AKA HOUSE OF FRIGHT, JEKYLL’S INFERNO
AVAILABLE ON REGION ‘1’ DVD
RUNNING TIME: 88 min/ 83 min
REVIEWED BY: Dr Lenera, Official HCF Critic
Dr. Henry Jekyll is a dull, bookish scientist who spends more time with his laboratory animals testing theories of alternate personalities than with his beautiful, young wife. Kitty Jekyll has given up trying to find any passion in her distant, preoccupied husband and is involved in an affair with one of Jekyll’s old ‘friends,’ Paul Allen, a weak slacker and wastrel who relies on Jekyll to pay his numerous gambling debts. After experimenting on himself, Jekyll transforms himself into the young, dynamic, and self-confident Edward Hyde. In his new character he befriends Allen, who has no idea that this clean-cut, handsome playboy prone to outbursts of violence is really Jekyll. As Hyde, he encourages Allen to introduce him to the dark underbelly of London’s night life and begins an affair with Maria, an exotic dancer and snake charmer….
I’ve always found it a pity that Hammer never made a ‘straight’ adaption of Robert Louis Stevenson’s oft-filmed novella The Strange Case Of Dr Jekyll And Mr Hyde, though they did make three variations on it. The Ugly Duckling actually came out one year before this one, and was a comedic adaptation starring Bernard Bresslaw as a pharmacist who discovers a formula which transforms him from the bungling, buffoonish Jekyll into the smooth and dashing Teddy Hyde. This film appears to be lost, though it seems that it may have influenced Jerry Lewis’ classic comedy variant The Nutty Professor. Anyway, on to this second Hammer go at the story, and I don’t remember being too impressed by my first viewing of it a few years ago, but revisiting it revealed it to be, if not quite one of Hammer’s classics nor up there with the superb 1931 version [still the best] of this tale, a rather intriguing version of the story which is a little lacking in suspense and actual horror [in fact I don’t think a single drop of blood is spilt] but is surprisingly sophisticated to a point where it’s easy to see why 1960 horror movie going audiences didn’t flock to it, while many viewers of a more high brow nature wouldn’t have been seen dead going to a Hammer film. Seen today though, its adult approach and persuasive amorality help make it hold up quite well.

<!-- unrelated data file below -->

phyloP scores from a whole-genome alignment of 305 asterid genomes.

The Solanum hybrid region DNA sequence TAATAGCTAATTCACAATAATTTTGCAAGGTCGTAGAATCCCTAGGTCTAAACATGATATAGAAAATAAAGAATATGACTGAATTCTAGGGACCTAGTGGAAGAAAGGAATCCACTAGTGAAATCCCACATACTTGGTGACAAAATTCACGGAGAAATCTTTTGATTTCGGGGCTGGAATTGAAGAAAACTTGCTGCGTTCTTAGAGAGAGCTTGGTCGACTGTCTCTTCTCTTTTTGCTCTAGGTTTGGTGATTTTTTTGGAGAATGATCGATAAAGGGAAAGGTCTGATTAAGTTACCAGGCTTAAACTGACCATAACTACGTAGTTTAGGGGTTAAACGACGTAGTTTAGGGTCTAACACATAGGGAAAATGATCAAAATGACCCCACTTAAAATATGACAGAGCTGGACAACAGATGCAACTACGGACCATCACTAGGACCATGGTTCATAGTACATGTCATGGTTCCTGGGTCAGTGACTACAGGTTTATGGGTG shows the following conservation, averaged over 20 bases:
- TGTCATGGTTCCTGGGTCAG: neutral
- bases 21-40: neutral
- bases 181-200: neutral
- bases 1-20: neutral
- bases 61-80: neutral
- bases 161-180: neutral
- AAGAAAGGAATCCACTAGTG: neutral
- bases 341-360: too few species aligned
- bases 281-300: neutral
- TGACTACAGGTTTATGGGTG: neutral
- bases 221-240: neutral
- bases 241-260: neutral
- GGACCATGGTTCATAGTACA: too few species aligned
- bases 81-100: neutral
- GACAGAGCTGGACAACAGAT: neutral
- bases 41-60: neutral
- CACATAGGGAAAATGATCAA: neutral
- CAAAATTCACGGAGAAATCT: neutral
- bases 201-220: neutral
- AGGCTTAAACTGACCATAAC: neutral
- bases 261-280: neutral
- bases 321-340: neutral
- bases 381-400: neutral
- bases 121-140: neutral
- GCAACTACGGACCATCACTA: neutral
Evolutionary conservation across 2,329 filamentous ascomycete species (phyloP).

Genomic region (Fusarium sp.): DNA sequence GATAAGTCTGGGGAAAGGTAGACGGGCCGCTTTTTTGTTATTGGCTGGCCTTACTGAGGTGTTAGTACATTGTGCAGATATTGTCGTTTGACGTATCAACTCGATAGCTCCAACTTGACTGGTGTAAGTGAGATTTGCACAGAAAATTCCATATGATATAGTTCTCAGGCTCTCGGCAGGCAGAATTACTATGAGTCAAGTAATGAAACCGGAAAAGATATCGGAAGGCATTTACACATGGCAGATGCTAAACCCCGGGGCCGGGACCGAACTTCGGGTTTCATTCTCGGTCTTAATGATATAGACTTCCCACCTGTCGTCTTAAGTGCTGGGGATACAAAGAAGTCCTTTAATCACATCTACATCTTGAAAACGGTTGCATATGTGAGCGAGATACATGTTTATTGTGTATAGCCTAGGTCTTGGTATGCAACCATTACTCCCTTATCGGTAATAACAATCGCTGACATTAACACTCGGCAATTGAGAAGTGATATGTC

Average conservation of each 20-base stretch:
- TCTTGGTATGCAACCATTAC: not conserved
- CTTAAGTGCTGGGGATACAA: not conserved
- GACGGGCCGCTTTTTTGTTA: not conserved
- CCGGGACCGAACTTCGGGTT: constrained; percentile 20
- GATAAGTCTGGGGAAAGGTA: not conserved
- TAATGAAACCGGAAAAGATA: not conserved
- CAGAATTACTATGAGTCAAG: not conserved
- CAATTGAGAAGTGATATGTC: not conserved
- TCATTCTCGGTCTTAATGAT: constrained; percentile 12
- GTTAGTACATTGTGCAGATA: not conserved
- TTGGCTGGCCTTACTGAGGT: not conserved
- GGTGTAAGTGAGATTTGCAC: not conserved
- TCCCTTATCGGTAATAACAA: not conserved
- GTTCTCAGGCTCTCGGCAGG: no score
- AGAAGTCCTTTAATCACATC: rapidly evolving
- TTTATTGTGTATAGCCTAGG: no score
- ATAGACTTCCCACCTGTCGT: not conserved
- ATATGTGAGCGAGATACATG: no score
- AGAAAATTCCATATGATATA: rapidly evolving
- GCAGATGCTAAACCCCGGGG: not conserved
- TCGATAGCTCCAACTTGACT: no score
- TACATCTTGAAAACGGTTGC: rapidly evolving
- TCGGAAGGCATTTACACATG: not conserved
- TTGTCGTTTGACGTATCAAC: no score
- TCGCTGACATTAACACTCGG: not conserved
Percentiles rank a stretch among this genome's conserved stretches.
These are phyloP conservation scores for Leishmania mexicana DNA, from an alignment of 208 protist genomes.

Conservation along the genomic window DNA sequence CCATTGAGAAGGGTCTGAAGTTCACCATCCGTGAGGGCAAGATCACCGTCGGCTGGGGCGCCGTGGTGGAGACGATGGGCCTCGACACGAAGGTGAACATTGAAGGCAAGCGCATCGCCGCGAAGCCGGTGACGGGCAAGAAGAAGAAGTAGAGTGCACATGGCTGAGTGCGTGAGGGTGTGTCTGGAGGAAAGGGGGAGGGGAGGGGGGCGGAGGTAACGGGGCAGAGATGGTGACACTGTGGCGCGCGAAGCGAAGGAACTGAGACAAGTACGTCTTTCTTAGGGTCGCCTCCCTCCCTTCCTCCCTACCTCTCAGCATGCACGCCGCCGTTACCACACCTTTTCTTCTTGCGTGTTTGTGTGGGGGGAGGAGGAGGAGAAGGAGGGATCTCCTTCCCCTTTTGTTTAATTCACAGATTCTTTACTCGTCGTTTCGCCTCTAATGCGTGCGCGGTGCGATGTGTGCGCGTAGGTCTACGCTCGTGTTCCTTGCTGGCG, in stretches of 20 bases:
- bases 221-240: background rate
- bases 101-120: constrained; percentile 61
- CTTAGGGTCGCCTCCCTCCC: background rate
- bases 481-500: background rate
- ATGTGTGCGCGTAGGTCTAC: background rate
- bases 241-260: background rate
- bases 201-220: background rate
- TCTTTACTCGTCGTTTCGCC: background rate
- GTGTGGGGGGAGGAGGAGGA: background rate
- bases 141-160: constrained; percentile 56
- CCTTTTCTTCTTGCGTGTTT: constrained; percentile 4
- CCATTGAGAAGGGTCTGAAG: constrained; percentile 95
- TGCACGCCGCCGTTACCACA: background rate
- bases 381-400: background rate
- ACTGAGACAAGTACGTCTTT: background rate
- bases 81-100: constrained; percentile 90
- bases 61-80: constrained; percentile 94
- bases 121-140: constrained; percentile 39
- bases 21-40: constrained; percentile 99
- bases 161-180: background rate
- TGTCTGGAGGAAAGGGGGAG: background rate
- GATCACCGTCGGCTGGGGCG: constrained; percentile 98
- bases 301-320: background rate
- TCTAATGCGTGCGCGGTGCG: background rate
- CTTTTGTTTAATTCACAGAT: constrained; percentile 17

It was author and playwright Wolf Mankowitz who was chosen to script this film, which was initially untitled. He wrote it with Laurence Harvey, who had starred in the movie adaptation of his musical Expresso Bongo, in mind, and Harvey was keen to do it but was talked out of it by his agent. The dual lead role instead went to up-and-coming Canadian actor Paul Massie, to the great disappointment of Christopher Lee, though Lee did play the supporting part of Paul Allen and later played Jekyll and Hyde in all but name in I, Monster. Director Terence Fisher rewrote the script to steer it a bit closer to previous versions of the story while, as with The Brides Of Dracula, whole scenes, including a climax of Hyde transforming into Jekyll on the gallows, were lost because the release date was almost missed, though the production still overran and was completed at Elstree studios. Double billed in the UK with the French sex comedy Queen Mare’s Nest, it lost some sexual footage from Maria’s dance with a snake and her bedroom scene with Hyde, and shots of a strangulation, due to the BBFC, though these cuts were restored for DVD. In the US, Columbia considered the film too salacious and offloaded it to a subsidiary company Kingsley, who then sold it to AIP who retitled it as House Of Fear and, occasionally, Jekyll’s Inferno, and cut five minutes from it, reducing the sexual material further and softening the language, words like “bitch”, “whore” and even “hell” obviously considered unsuitable for AIP’s usual drive-in audience. The film was a flop though in most countries, and became one of Hammer’s rarer horror pictures.